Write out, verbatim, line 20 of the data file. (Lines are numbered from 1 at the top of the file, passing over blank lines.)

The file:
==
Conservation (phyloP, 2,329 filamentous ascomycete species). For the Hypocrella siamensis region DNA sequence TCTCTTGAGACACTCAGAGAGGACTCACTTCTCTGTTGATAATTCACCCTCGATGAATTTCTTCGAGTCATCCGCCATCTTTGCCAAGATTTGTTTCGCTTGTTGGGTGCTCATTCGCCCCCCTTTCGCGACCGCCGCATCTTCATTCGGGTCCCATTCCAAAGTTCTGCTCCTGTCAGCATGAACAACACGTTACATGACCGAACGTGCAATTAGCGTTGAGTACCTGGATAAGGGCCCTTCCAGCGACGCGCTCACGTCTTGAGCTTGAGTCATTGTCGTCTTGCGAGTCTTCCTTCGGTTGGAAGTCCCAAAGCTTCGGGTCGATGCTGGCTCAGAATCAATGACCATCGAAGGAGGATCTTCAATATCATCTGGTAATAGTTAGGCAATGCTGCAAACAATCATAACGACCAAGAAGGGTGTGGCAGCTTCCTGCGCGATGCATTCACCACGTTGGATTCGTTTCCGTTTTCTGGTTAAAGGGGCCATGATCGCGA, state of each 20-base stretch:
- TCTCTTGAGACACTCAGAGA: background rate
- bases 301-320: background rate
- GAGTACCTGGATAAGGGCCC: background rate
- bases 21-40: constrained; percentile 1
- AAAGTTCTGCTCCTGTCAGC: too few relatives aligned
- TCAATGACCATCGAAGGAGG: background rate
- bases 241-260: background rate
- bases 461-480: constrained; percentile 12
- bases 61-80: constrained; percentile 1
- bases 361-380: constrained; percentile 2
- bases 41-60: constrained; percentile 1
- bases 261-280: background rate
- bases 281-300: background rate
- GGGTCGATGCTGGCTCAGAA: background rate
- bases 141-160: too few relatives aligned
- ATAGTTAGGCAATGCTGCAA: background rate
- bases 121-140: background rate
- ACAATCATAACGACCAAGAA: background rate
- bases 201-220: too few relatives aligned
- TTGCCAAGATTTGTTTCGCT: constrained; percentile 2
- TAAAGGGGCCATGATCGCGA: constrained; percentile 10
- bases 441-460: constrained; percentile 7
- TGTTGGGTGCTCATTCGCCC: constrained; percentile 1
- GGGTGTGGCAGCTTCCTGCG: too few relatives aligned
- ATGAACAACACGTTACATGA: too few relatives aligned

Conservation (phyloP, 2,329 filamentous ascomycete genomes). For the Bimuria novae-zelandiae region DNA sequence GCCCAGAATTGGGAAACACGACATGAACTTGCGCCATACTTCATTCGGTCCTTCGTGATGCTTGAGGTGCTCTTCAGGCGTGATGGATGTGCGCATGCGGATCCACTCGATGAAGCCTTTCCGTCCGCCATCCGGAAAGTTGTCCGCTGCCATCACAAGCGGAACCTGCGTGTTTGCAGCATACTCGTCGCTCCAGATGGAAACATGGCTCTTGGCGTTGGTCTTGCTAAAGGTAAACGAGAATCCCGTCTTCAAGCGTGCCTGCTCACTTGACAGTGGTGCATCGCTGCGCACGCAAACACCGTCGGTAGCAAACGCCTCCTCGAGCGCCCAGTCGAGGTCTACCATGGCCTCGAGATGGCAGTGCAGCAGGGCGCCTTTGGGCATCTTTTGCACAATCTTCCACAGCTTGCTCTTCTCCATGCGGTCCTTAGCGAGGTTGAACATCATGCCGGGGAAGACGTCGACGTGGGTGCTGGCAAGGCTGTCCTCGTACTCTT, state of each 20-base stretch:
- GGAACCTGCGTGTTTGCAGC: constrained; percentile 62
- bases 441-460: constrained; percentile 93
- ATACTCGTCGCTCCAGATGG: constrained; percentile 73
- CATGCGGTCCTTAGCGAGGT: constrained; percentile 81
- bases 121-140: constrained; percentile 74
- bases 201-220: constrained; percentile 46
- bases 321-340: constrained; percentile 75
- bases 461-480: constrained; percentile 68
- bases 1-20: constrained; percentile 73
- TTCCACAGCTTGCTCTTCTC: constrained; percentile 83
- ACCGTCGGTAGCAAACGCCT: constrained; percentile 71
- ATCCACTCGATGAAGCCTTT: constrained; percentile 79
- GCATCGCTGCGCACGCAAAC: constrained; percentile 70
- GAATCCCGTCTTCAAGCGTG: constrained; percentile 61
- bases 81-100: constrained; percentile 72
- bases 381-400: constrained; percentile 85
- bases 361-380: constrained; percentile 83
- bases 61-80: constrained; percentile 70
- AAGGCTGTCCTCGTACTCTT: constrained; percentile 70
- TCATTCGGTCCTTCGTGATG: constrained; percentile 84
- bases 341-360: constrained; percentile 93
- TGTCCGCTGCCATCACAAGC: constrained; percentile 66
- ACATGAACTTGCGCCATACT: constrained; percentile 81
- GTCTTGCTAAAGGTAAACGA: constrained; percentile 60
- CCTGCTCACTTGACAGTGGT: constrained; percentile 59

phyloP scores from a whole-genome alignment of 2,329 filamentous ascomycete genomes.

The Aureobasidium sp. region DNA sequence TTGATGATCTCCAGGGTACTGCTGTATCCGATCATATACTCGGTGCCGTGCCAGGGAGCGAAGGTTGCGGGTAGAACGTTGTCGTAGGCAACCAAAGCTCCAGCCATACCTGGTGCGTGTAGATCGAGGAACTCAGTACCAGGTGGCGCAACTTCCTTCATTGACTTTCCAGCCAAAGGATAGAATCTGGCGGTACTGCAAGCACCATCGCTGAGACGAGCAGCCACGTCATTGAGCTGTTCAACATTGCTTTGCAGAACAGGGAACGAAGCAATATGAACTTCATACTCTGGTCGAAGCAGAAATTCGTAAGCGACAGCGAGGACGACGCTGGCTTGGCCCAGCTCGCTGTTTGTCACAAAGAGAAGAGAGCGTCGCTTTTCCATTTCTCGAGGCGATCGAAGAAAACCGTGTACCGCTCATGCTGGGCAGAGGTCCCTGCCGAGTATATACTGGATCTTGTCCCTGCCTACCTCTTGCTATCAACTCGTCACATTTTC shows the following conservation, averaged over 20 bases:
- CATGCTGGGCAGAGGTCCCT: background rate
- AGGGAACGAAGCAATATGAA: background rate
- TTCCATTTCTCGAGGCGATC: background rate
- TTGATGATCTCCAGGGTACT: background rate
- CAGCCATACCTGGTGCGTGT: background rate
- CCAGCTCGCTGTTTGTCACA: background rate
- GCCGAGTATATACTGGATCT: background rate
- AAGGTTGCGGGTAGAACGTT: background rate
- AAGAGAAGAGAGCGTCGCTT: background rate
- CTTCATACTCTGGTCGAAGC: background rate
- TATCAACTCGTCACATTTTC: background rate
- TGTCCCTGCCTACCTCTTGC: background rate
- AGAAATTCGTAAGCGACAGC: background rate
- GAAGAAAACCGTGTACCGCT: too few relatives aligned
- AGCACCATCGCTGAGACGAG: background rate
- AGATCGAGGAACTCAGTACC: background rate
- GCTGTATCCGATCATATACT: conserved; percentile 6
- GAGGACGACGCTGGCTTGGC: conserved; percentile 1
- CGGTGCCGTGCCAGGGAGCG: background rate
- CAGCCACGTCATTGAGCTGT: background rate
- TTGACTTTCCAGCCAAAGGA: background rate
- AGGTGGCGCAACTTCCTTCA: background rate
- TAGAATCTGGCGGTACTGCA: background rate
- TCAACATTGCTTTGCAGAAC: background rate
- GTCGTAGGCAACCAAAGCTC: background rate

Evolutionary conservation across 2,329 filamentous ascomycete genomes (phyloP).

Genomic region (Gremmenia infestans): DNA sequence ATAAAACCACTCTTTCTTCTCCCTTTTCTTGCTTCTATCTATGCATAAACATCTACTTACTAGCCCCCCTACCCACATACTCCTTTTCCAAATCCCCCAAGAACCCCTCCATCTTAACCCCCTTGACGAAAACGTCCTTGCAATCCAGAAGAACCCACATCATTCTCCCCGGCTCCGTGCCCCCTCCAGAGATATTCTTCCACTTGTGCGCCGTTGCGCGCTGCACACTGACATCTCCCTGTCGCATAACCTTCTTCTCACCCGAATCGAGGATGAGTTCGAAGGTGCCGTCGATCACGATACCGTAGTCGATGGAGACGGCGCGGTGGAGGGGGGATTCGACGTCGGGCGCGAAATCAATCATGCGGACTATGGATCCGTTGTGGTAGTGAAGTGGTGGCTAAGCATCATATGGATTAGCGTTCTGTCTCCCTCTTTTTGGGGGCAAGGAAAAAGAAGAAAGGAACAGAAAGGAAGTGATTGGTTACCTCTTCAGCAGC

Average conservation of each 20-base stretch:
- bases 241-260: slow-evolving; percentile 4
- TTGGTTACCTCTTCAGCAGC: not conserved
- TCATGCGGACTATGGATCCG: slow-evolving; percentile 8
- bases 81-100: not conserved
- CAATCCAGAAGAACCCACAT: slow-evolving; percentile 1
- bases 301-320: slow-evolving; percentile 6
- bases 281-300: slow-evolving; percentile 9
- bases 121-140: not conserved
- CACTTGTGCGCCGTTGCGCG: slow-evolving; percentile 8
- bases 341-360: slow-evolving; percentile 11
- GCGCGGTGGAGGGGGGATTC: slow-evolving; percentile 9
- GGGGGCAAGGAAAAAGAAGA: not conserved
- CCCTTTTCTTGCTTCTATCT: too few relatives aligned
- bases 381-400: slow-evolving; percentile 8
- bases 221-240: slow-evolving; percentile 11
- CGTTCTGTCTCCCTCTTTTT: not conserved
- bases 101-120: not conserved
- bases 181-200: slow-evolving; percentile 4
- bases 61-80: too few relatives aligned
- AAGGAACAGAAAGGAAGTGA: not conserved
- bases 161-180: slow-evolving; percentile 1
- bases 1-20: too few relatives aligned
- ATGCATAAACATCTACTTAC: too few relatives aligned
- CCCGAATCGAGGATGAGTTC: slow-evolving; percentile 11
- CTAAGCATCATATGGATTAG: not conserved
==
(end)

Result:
- bases 201-220: too few relatives aligned